In 2011 we started fundraising again. By December of 2011, we had put together a great deal where we secured investment from a group that was comfortable with a company in the defense/government space, we received economic incentives from the state for job creation, and we negotiated with the city to refurbish a derelict building to become our new home. At the end of 2011, it had all come together for us. In 2012 the government shut down for what would end up being the whole year. We went through some tough times. 90% of our revenue that year was frozen or put on hold, and because of the rolling nature of the continuing resolutions and continuous starts and stops, we didn’t know this until the year was over. When we were in the middle of it, the news was always “next week everything will be better”. The problem was that it wasn’t. We lost a lot of great people that year, and I think that I will remember that as one of the toughest times that we went through.

To survive, the company had to pivot. We loved our military customers, and loved being a part of the mission, but we couldn’t sustain our business just on government revenues. We knew we had to diversify. Diversification meant looking at the commercial market. For 10 years the coming commercial market was supposed to be the holy grail for the drone industry. As new regulations allowed law enforcement to use unmanned aircraft, we thought that this would become the new hot market. Unfortunately this wasn’t the case- with drone technology being too cost prohibitive for these agencies. Even when they were purchasing systems, there wasn’t any support infrastructure in place.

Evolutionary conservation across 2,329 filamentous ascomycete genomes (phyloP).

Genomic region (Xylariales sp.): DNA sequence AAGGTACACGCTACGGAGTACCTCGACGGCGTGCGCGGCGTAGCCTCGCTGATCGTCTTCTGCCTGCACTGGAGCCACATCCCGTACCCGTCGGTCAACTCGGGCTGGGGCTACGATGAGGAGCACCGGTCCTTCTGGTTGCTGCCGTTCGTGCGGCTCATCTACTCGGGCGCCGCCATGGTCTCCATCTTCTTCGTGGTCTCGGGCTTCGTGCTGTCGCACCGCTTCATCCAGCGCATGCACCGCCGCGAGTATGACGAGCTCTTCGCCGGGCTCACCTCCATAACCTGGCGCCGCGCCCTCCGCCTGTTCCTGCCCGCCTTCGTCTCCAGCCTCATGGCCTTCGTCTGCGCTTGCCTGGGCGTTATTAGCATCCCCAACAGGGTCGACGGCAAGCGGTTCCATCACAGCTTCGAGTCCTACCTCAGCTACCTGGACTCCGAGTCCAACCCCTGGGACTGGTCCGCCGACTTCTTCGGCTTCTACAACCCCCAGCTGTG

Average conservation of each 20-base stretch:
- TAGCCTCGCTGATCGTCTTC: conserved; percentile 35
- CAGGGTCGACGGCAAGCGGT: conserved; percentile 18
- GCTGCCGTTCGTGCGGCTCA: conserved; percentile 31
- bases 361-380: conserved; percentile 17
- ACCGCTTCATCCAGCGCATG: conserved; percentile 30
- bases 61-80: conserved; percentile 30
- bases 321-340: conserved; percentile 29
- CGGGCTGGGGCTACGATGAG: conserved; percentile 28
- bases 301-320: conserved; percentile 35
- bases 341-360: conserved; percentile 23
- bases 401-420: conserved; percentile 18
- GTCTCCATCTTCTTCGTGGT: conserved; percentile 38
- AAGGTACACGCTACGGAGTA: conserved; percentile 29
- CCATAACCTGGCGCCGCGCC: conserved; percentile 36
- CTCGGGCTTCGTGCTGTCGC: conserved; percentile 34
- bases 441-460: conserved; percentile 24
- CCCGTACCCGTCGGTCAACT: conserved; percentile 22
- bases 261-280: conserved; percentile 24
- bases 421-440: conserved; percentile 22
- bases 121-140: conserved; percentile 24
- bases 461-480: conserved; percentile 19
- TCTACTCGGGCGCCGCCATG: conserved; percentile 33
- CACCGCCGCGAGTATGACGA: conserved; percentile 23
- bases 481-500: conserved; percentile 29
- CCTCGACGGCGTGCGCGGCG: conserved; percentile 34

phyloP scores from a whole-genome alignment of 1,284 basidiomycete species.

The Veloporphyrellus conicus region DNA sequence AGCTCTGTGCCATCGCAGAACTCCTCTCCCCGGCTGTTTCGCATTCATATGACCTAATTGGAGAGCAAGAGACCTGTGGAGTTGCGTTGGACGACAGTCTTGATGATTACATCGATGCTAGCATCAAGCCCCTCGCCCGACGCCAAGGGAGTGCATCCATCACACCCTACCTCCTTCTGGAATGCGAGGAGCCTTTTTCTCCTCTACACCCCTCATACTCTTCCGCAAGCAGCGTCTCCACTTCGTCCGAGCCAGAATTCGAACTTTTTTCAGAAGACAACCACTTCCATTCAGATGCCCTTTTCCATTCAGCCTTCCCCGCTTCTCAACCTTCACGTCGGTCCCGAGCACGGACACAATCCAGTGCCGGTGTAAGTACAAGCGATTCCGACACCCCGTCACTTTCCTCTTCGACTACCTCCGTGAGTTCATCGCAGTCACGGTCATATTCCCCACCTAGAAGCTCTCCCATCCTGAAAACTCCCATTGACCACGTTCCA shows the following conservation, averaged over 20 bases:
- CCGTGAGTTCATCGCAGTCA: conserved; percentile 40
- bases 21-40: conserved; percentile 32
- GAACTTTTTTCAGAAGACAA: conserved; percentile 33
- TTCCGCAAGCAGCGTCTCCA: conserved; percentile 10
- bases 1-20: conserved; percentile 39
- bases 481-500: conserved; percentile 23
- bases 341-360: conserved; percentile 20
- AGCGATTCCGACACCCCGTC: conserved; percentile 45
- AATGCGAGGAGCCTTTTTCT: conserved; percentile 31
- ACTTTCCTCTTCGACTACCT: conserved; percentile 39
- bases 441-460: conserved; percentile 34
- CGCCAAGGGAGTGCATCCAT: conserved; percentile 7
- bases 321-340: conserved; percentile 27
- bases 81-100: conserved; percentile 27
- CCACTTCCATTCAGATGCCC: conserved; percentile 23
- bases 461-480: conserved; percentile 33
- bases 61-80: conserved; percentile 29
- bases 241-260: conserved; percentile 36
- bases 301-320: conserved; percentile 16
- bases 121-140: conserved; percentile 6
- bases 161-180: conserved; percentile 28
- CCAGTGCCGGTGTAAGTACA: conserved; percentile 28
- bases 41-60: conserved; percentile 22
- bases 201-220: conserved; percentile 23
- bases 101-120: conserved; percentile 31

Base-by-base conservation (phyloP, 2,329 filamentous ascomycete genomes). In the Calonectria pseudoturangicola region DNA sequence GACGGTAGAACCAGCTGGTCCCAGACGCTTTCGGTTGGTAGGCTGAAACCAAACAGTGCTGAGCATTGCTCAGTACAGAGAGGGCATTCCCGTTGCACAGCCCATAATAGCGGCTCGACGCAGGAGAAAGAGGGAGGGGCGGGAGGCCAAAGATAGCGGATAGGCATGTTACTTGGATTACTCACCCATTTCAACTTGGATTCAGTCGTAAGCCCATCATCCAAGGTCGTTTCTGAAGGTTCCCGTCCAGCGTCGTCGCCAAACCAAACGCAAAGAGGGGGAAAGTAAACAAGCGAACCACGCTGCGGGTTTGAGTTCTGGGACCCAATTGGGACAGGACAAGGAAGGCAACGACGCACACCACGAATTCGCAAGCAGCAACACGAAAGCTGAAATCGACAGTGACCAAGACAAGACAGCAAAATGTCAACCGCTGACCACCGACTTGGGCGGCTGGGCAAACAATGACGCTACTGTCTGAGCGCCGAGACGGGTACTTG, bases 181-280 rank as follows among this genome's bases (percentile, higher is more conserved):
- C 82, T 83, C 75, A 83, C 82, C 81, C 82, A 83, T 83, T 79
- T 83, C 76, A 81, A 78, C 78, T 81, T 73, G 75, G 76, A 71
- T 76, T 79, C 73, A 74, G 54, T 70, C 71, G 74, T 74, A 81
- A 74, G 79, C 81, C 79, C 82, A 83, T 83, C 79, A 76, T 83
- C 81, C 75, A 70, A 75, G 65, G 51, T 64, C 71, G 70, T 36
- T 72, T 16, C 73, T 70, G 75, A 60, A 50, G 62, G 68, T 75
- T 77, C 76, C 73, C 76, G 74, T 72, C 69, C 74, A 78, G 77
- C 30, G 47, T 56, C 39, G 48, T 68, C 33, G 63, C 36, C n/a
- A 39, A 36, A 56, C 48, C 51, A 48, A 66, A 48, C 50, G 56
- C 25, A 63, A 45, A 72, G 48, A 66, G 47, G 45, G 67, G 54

We got a break when the FAA opened up the 333 exemption process which could be used by businesses to operate aircraft for commercial purposes. We were able to get one of the first exemptions, and we were able to start looking at potential commercial operations. We were fascinated by certain heavy industries which had sets of needs similar to those of the military. We focused on those and quickly made inroads with large companies.

Once again we rebuilt our business from almost nothing in the year of the government shutdown to a thriving business again by 2014. This time the environment had changed. Companies were springing out of nowhere, hundreds of millions of dollars were flowing from venture capital funds into California based “drone” startups. We needed to raise money. We had a mix of commercial and military customers, we had added additional vehicle platforms to our product portfolio, and the time to act was now.  We began fundraising in the beginning of the year and by June we had a term sheet to raise a significant amount of capital at a good valuation. We worked for 4 months to close the deal, but at the end of October the deal fell apart. The fund wasn’t able to call the capital. They had been delaying continuously and we now know that they had this problem in multiple deals. The company was strapped. Venture backed businesses burn cash at higher than normal rates. They rely on being able to get additional capital. It was the last week of October. With this eleventh hour deal implosion, we had some hard decisions to make.